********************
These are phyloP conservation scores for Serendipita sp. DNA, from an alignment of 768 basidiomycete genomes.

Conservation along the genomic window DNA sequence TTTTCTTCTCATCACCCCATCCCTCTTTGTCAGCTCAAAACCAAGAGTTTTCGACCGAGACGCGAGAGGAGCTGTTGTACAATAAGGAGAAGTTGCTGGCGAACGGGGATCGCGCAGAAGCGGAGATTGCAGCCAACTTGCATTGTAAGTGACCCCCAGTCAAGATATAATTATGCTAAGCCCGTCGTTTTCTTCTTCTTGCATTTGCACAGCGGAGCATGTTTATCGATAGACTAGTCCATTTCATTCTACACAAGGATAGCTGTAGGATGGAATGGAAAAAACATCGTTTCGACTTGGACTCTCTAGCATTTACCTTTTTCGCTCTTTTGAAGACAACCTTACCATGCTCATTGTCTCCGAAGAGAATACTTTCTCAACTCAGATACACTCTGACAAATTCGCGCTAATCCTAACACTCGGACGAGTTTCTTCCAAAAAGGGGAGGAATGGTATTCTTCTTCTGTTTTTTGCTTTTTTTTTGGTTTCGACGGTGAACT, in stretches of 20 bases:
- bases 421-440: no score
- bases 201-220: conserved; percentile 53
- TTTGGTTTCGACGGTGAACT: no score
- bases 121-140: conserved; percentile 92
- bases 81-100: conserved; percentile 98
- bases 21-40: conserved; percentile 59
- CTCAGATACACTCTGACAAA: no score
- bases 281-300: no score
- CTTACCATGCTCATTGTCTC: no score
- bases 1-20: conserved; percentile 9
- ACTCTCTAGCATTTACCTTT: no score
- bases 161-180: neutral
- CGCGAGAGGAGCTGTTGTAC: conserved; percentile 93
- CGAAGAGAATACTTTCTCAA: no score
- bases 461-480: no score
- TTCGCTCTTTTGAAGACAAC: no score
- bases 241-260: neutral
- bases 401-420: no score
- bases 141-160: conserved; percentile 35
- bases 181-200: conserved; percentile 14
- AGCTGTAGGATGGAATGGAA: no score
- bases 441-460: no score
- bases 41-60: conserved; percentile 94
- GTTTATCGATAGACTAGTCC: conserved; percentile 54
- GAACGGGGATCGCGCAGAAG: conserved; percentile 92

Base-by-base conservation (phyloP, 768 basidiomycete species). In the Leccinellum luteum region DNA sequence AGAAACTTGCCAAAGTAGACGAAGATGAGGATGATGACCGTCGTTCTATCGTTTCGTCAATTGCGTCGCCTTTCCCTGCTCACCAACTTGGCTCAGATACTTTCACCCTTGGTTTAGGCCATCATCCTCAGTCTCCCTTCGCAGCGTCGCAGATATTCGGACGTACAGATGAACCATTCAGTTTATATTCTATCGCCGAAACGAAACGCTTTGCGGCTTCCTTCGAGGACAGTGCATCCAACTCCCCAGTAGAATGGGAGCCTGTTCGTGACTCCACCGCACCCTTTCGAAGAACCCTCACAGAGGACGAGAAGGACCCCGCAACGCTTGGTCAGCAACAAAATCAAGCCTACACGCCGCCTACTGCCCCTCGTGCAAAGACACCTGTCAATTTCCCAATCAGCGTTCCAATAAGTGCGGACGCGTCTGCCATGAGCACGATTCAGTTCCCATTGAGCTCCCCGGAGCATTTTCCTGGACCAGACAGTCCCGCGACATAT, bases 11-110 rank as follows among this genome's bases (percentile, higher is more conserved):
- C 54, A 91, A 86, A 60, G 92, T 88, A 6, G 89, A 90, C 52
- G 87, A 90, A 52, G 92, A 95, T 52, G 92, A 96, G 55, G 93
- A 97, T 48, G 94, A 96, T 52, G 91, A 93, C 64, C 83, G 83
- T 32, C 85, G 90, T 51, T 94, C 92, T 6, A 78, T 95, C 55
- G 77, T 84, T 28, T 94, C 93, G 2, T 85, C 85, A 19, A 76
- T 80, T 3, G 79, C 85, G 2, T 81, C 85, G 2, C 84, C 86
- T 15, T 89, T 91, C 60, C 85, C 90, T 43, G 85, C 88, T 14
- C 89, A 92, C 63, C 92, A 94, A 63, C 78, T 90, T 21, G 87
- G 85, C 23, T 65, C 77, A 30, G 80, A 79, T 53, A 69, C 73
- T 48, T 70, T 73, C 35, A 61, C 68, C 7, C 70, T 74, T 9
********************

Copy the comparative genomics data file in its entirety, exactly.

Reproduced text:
These are phyloP conservation scores for Serendipita sp. DNA, from an alignment of 768 basidiomycete genomes.

Conservation along the genomic window DNA sequence TTTTCTTCTCATCACCCCATCCCTCTTTGTCAGCTCAAAACCAAGAGTTTTCGACCGAGACGCGAGAGGAGCTGTTGTACAATAAGGAGAAGTTGCTGGCGAACGGGGATCGCGCAGAAGCGGAGATTGCAGCCAACTTGCATTGTAAGTGACCCCCAGTCAAGATATAATTATGCTAAGCCCGTCGTTTTCTTCTTCTTGCATTTGCACAGCGGAGCATGTTTATCGATAGACTAGTCCATTTCATTCTACACAAGGATAGCTGTAGGATGGAATGGAAAAAACATCGTTTCGACTTGGACTCTCTAGCATTTACCTTTTTCGCTCTTTTGAAGACAACCTTACCATGCTCATTGTCTCCGAAGAGAATACTTTCTCAACTCAGATACACTCTGACAAATTCGCGCTAATCCTAACACTCGGACGAGTTTCTTCCAAAAAGGGGAGGAATGGTATTCTTCTTCTGTTTTTTGCTTTTTTTTTGGTTTCGACGGTGAACT, in stretches of 20 bases:
- bases 421-440: no score
- bases 201-220: conserved; percentile 53
- TTTGGTTTCGACGGTGAACT: no score
- bases 121-140: conserved; percentile 92
- bases 81-100: conserved; percentile 98
- bases 21-40: conserved; percentile 59
- CTCAGATACACTCTGACAAA: no score
- bases 281-300: no score
- CTTACCATGCTCATTGTCTC: no score
- bases 1-20: conserved; percentile 9
- ACTCTCTAGCATTTACCTTT: no score
- bases 161-180: neutral
- CGCGAGAGGAGCTGTTGTAC: conserved; percentile 93
- CGAAGAGAATACTTTCTCAA: no score
- bases 461-480: no score
- TTCGCTCTTTTGAAGACAAC: no score
- bases 241-260: neutral
- bases 401-420: no score
- bases 141-160: conserved; percentile 35
- bases 181-200: conserved; percentile 14
- AGCTGTAGGATGGAATGGAA: no score
- bases 441-460: no score
- bases 41-60: conserved; percentile 94
- GTTTATCGATAGACTAGTCC: conserved; percentile 54
- GAACGGGGATCGCGCAGAAG: conserved; percentile 92

Base-by-base conservation (phyloP, 768 basidiomycete species). In the Leccinellum luteum region DNA sequence AGAAACTTGCCAAAGTAGACGAAGATGAGGATGATGACCGTCGTTCTATCGTTTCGTCAATTGCGTCGCCTTTCCCTGCTCACCAACTTGGCTCAGATACTTTCACCCTTGGTTTAGGCCATCATCCTCAGTCTCCCTTCGCAGCGTCGCAGATATTCGGACGTACAGATGAACCATTCAGTTTATATTCTATCGCCGAAACGAAACGCTTTGCGGCTTCCTTCGAGGACAGTGCATCCAACTCCCCAGTAGAATGGGAGCCTGTTCGTGACTCCACCGCACCCTTTCGAAGAACCCTCACAGAGGACGAGAAGGACCCCGCAACGCTTGGTCAGCAACAAAATCAAGCCTACACGCCGCCTACTGCCCCTCGTGCAAAGACACCTGTCAATTTCCCAATCAGCGTTCCAATAAGTGCGGACGCGTCTGCCATGAGCACGATTCAGTTCCCATTGAGCTCCCCGGAGCATTTTCCTGGACCAGACAGTCCCGCGACATAT, bases 11-110 rank as follows among this genome's bases (percentile, higher is more conserved):
- C 54, A 91, A 86, A 60, G 92, T 88, A 6, G 89, A 90, C 52
- G 87, A 90, A 52, G 92, A 95, T 52, G 92, A 96, G 55, G 93
- A 97, T 48, G 94, A 96, T 52, G 91, A 93, C 64, C 83, G 83
- T 32, C 85, G 90, T 51, T 94, C 92, T 6, A 78, T 95, C 55
- G 77, T 84, T 28, T 94, C 93, G 2, T 85, C 85, A 19, A 76
- T 80, T 3, G 79, C 85, G 2, T 81, C 85, G 2, C 84, C 86
- T 15, T 89, T 91, C 60, C 85, C 90, T 43, G 85, C 88, T 14
- C 89, A 92, C 63, C 92, A 94, A 63, C 78, T 90, T 21, G 87
- G 85, C 23, T 65, C 77, A 30, G 80, A 79, T 53, A 69, C 73
- T 48, T 70, T 73, C 35, A 61, C 68, C 7, C 70, T 74, T 9